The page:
to the increased use of light, material-efficient aerodynamic lift devices in the modern
era. The evolution started with a windmill that was used to automate the tasks of
grain-grinding and water-pumping and the earliest design is the vertical axis system
developed in Persia about 500-900A.D.[4]. The first windmill in the world built for
electrical production was in 1887 in Scotland built by Professor James Blyth. A year
later in 1888 in the U. S. Charles Brush of Cleveland, Ohio built a large wind turbine
used to generate electricity [5]. The Brush machine was a postmill with a multiple-
bladed picket-fence rotor, featuring a large tail hinged to turn the rotor out of the
wind. In 1891, the Dane Poul La Cour developed the first electrical output wind
machine to incorporate the aerodynamic design principles (low-solidity, four-bladed
rotors incorporating primitive airfoil shapes) used in the best European tower mills.
The higher speed of the La Cour rotor made these mills quite practical for electricity
generation [6]. The further development of wind generator electrical systems in the
United States was inspired by the design of airplane propellers and (later) monoplane
wings. In the next era, propeller type wind turbine was most commonly used. It was
not stand alone turbine that generated electricity for grid, but installed in large amount
for a certain area, called as wind farm. In 1980, U.S. wind power installed the world's
first wind farm consisting of 20 wind turbines rated at 30 kilowatts each, on the
shoulder of Crotched Mountain in southern New Hampshire; but it was a failure [7].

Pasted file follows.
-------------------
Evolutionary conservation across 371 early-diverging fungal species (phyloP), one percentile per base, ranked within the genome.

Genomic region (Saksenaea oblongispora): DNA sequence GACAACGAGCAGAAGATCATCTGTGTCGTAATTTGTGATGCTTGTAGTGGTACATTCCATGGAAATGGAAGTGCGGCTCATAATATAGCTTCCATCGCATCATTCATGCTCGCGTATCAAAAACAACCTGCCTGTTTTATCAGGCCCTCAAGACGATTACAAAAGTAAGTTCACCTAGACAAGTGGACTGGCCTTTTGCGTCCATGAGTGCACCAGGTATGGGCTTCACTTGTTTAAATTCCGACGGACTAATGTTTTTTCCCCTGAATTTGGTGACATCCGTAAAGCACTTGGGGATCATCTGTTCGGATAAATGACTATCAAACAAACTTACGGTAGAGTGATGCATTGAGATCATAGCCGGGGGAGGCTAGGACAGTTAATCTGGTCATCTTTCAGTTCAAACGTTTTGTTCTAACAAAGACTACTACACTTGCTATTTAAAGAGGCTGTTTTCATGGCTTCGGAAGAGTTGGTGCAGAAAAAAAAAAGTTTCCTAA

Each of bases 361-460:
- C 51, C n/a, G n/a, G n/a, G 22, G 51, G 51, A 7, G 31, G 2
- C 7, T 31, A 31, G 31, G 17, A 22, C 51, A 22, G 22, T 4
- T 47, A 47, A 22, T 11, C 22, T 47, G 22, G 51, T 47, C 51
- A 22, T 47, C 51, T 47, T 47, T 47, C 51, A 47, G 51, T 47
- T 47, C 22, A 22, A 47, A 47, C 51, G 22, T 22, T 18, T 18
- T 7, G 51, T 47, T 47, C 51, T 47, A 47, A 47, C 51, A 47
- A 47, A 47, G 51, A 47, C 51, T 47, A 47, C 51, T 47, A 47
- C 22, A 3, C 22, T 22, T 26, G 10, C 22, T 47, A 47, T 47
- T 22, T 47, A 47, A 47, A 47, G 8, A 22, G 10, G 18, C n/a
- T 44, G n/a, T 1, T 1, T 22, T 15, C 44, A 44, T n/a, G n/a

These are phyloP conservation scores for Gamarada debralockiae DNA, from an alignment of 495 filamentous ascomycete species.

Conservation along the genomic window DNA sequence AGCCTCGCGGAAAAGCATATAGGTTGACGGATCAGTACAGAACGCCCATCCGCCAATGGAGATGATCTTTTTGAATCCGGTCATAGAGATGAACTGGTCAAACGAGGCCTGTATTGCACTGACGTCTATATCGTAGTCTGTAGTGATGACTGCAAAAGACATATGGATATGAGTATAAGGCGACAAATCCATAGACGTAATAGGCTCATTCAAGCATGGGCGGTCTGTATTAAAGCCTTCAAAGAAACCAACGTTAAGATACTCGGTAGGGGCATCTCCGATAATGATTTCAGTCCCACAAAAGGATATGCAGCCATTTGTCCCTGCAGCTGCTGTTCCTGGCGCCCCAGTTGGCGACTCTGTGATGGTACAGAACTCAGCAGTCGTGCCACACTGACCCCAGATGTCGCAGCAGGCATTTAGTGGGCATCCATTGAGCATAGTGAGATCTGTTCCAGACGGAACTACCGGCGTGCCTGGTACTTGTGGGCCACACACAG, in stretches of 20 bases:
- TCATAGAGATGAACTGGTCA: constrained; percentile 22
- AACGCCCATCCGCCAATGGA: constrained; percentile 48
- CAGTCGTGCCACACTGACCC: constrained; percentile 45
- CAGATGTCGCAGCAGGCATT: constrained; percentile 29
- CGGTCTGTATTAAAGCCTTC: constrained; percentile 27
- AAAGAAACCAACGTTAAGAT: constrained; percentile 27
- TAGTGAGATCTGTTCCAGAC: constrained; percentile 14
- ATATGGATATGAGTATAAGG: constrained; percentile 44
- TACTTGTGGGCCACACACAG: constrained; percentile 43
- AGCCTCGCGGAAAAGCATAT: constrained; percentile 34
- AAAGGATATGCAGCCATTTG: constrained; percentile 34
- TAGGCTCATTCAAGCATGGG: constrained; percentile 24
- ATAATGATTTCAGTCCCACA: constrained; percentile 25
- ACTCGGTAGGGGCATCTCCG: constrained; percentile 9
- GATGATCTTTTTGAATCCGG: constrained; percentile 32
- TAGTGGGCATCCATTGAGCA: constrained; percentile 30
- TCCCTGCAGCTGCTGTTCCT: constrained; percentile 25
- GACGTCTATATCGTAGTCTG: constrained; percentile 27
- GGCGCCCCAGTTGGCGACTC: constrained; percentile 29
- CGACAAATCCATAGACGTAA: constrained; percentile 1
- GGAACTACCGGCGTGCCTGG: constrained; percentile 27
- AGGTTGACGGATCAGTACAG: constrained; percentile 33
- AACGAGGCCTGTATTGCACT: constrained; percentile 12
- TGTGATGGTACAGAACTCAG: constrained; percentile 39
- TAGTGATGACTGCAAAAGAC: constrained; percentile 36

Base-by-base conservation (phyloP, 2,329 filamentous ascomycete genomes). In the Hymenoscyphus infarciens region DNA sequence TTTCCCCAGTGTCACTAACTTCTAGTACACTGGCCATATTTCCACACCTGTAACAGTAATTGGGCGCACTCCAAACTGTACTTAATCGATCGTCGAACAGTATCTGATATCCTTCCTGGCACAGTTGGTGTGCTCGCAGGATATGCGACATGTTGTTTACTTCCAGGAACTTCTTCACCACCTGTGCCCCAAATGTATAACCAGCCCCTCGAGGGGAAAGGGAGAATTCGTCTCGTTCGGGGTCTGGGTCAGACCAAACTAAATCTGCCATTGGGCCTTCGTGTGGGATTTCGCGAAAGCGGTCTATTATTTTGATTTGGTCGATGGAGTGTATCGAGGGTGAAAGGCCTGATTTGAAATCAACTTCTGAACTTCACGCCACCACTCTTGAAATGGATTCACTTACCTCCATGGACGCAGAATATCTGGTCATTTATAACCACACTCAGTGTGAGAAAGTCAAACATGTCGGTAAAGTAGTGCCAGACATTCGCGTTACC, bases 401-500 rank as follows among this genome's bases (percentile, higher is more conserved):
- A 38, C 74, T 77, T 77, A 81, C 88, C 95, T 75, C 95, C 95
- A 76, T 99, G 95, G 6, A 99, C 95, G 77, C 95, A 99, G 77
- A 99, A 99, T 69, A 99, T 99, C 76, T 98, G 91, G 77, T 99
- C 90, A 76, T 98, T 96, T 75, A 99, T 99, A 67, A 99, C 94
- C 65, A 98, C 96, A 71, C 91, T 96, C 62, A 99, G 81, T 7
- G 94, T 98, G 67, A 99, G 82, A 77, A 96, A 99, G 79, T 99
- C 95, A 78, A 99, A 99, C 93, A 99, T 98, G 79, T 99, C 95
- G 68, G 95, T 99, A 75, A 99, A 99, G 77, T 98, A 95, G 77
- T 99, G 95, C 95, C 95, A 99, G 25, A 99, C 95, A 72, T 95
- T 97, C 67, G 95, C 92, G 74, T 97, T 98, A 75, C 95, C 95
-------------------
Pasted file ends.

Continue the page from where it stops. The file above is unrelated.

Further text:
When airfoil blade turbines were introduced, most wind turbine blades where
adaptations of airfoils developed for aircraft and were not optimized for wind turbine
uses. In recent years developments of improved airfoil sections for wind turbines have
been ongoing. Blades tend to have slightly higher lift airfoils closer to the root and
lower lift airfoils near the tip. To gain efficiency, the blade is both tapered and
twisted. The tapered, twisted and airfoil characteristics should all be combined in
order to give the best possible energy capture for the rotor speed and site conditions
[8]. In 2007 the super-powered MagLev wind turbine was first unveiled at the wind
Power Asia exhibition in Beijing. Magnetic levitation is an extremely efficient system
for wind energy. The full-permanent magnet system employs neodymium magnets
and there is no energy loss through friction. This also helps reduce maintenance costs
and increases the lifespan of the generator. It would also increase generation capacity
by 20% over conventional wind turbines and decrease operational costs by 50% [9].
To date, wind forecasting models have been retrospective and have fallen short of
accuracy. To help improve the predictability of wind supply, several organizations
Concept design of a Modified Airfoil Blade with Drag Assist for a Vertical Axis 107

have made great strides in improving forecasting models. Catch the Wind has